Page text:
Home > Catholic > Living Waters: One Body, One Faith

By Dean Greer

“Be completely humble and gentle; be patient, bearing with one another in love. Make every effort to keep the unity of the Spirit through the bond of peace.” Eph 4:2, 3
As the day’s move forward, I have become more grateful for the many differing aspects of the one body of Christ Paul writes of in Ephesians 4.

I grew up in a Pentecostal church and attended Baptist school all the way through high school. These two very distinct communities had many differences to navigate. I remember the scandal when our Baptist principal’s wife began speaking in tongues. There were some who discretely enjoyed dancing and others who fervently prayed for the salvation of those caught dancing. Minor differences today, but as a child there was a strong divide among the Protestants of my community.

The Catholics invoked a much greater divide. A few of my extended family members were Catholic. I was taught (erroneously) of the heresy these ones believed: Jesus was still on the cross, Mary was equal to – if not greater than – Jesus, you can – and should – pray to dead people, their Bible had “added” scriptures, etc. Some went so far as to tag the Catholic Church a cult! There were tracts passed around my school with huge warning signs emblazoned with fire and brimstone. It was scary and confusing.

I remember having a conversation with my parents about it: “What if they are right and we’re wrong? After all, they believe as strongly as we do…” My parents told me, “That is a matter of faith that you need to work out before the Lord.” That was often their answer to my many questions about faith. It continues to be a good answer.

Since then I have been working it out. I can appreciate the wealth of wisdom I glean from other denominations. I can grow from valuable things and can hold lightly what I do not understand. With most denominational differences I find I can agree to disagree. I don’t carry within me the wounds or scars inflicted by spiritual abusers so my defenses are not great. Unfortunately, what I do carry within is my pride. When I do face significant conflict, it often comes down to my need to be right and for them – whomever the “them” might be – to be wrong.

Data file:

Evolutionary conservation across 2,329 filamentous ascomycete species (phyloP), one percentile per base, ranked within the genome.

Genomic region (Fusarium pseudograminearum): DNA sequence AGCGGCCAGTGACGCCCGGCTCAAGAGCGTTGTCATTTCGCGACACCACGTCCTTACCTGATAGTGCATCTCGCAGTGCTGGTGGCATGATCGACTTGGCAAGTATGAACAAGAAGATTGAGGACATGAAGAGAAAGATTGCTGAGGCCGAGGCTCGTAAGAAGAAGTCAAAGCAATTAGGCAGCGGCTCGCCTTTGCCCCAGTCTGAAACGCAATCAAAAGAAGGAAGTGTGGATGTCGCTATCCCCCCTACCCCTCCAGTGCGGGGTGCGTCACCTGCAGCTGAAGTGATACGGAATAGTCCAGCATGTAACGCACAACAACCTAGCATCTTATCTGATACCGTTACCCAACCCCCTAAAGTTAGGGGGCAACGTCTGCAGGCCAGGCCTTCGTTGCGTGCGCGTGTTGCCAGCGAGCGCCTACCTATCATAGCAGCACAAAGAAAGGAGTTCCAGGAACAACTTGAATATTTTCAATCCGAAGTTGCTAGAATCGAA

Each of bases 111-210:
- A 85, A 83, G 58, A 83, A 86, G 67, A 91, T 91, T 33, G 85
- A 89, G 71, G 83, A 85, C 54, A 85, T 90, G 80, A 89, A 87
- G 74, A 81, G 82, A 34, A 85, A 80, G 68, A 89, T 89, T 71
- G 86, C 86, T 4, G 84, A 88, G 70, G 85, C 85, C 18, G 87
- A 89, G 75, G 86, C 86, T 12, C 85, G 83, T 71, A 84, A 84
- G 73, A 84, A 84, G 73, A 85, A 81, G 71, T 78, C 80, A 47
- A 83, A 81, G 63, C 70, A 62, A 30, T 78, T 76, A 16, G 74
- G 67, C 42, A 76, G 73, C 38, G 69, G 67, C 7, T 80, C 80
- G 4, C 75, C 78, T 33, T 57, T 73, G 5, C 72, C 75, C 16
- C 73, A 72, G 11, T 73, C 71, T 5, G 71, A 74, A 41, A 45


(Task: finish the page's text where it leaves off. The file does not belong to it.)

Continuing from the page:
The Lord is always willing to give me opportunities to work it out. In the last few years I was introduced to John Paul II’s Theology of the Body. I attended a week-long immersion course taught by the excellent Christopher West. This seminar was the most significant Catholic experience of my life. I attended daily mass, though I was not allowed to participate in communion because I was not one of them. It required working out my faith before the Lord like never before.

As my boss and mentor I have always been aware of Andrew Comiskey’s penchant for the mystics. You can’t participate in Living Waters and ignore the concepts and great quotes he extracts from Catholic writers. I have gained much from their insight and have come to greatly appreciate them myself. I admit I felt safe knowing I could glean from them without needing to admit their chosen faith was the right one and that mine was wrong.

When Andrew converted to Catholicism, I found myself needing to work out ‘the Catholic thing’ a bit more before the Lord. With the announcement of his conversion, many of my Living Waters colleagues needed answers. Each inquiry tempted my own Catholic prejudice. I expected the worst when I was told he was revising the guidebook to make it more Catholic-friendly.

When I received it, I read through the chapters that I anticipated being too Catholic. I positioned myself defensively, ready to defend my Protestant beliefs. However, I was delighted with the finished product. Yes, it does contain more quotes from Catholic writers. Andrew acknowledges the relevant traditions of the Catholic Church that differ from Protestant traditions, but he does so inclusively, beautifully. While it may infringe on my comfort zone, there is nothing that contradicts my theology.

I see the revision as a work that expresses more completely God’s heart for reconciliation within His one body. God’s heart for reconciliation is what Living Waters is all about. I’m gaining a greater appreciation for my Catholic brothers and sisters. We can and should stand together rather than on different sides of the cross.

“From Him the whole body, joined and held together by every supporting ligament, grows and builds itself up in love, as each part does its work” Eph. 4:16

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